Public art used to be defined in contrast to the art museum. The latter was a bricks-and-mortar cultural institution whose purview was the collections and exhibitions within its walls. The former – whether a memorial statue in a park, a modernist sculpture outside an office building, or a colorful mural on a disinvested street – was the art that took place outside those walls, in the public spaces of the city. In recent years, both public art and art museums have widened their scopes of activity. On Urban Omnibus, we’ve explored public art’s often surprising intersections with transit, technology, and Times Square. And we’ve applauded the attempts of cultural institutions, like the Noguchi Museum and Socrates Sculpture Park, to instigate community-based planning and advocacy efforts.
The expanding definitions of both public art and the art museum speak to trends not only in art, but also in urbanism. As artists and cultural institutions are increasingly intervening in urban space, they are borrowing tools from social justice movements as well as the design tactics of placemaking. The multi-faceted career of José Serrano-McClain – artist, community organizer, and social entrepreneur – reflects several of these emerging trends. We sat down with him to discuss his work with the Queens Museum of Art – a national pioneer in museum-community partnerships – as well as the organization he co-founded, Trust Art, which seeks to refresh the relationship between artistic practice and capitalism through innovations in crowdfunding, community-building, and other structures of support for socially engaged creativity in the public realm. –C.S.
What do you do?
I am a co-founder of Trust Art, a community to support public art and creative work of all kinds in the public realm. And I’m a community organizer at the Queens Museum of Art (QMA), where I run a series of projects called the Corona Studios.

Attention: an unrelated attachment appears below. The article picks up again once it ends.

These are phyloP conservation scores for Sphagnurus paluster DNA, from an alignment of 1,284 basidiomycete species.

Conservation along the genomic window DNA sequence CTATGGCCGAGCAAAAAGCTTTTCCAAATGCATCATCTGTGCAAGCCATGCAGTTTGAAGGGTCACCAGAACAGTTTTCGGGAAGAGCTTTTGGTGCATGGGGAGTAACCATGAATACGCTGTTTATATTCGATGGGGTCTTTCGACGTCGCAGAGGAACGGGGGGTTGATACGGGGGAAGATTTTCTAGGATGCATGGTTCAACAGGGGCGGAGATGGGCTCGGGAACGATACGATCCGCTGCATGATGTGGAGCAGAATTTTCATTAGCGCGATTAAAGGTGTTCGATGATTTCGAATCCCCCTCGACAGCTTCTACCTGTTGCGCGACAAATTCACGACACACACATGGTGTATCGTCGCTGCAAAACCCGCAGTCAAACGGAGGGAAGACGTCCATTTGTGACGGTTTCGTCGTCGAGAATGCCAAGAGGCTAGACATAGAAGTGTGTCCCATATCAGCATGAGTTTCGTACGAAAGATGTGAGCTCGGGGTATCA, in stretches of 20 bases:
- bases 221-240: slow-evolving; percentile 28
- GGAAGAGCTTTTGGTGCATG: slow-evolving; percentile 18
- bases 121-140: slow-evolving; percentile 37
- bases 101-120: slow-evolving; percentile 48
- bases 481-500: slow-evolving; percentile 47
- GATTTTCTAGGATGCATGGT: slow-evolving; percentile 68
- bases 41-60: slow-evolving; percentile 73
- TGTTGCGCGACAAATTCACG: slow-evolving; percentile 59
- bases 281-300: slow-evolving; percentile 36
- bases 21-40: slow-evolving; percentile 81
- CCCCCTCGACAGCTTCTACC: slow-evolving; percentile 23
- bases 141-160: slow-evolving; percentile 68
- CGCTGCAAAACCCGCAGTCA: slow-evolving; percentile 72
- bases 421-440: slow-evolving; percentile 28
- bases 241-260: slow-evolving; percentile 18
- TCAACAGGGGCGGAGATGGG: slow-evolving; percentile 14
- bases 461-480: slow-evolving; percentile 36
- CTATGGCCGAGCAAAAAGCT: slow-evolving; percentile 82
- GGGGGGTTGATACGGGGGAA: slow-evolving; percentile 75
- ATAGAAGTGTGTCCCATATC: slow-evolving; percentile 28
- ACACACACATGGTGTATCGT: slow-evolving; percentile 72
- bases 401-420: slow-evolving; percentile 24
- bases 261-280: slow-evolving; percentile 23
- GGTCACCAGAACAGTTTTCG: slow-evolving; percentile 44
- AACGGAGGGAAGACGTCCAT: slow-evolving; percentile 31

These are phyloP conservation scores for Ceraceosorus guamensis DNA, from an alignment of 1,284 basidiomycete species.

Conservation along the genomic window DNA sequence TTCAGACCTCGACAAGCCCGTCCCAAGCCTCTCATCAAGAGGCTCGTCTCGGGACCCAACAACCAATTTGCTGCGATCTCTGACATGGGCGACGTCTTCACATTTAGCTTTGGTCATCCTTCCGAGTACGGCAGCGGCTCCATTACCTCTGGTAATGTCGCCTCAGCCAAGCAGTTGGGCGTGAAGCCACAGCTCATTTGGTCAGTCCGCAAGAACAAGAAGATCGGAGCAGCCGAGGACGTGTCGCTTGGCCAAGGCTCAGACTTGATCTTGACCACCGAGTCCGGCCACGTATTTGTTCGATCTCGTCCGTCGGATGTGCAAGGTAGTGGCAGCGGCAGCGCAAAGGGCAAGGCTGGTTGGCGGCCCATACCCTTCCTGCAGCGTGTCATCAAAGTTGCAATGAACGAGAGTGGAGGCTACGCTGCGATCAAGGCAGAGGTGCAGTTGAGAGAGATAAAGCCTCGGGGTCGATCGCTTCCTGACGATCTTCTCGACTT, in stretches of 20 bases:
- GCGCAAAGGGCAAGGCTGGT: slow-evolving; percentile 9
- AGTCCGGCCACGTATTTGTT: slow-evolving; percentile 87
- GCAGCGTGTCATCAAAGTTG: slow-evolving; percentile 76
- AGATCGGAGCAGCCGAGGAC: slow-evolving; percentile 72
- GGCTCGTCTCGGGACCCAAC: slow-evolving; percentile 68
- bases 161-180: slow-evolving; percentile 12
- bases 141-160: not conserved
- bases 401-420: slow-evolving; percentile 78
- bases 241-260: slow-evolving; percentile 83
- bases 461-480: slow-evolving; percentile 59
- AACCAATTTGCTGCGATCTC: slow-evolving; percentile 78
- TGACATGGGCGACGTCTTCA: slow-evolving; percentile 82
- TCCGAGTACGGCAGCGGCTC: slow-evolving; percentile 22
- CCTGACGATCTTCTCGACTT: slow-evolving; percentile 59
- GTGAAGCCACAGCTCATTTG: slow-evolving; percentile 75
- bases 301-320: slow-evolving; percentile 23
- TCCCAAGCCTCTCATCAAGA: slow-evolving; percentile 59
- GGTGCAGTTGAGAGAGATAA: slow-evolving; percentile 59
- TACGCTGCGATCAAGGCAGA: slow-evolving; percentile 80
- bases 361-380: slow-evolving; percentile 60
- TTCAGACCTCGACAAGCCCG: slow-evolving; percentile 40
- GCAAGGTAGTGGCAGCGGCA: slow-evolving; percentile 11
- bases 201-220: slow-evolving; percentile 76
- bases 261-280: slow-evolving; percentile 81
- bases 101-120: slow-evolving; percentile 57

When and why did the Queens Museum start hiring community organizers?
Tom Finkelpearl, the executive director of the Queens Museum, has had a lot of experience with community-based creative work, with public art in particular. He believes we’re living in an age of engagement, and to fulfill our mission requires more than inviting our neighbors to come see art inside the museum; we need to create initiatives in the communities that surround us. To succeed at that endeavor requires finding a way to talk to organizations on the ground in Queens. Community organizers are equipped with specific listening skills, able to code-switch between the languages of different stakeholders, and able to communicate with artists about their concerns and goals for the project at hand.
So, about six years ago, the Queens Museum started hiring community organizers to create dialogue with local groups. As community organizers, our task is to make sure that the community leaders know there is a way for them to propose ideas to us and for us to engage in their ongoing work. I would characterize it more as a cultural organizer than a community organizer. We’re definitely speaking the language of organizing, and in doing so, we’re lending the museum’s creative tools to social justice initiatives happening around Queens, especially when our resources can help achieve the goals of a specific campaign.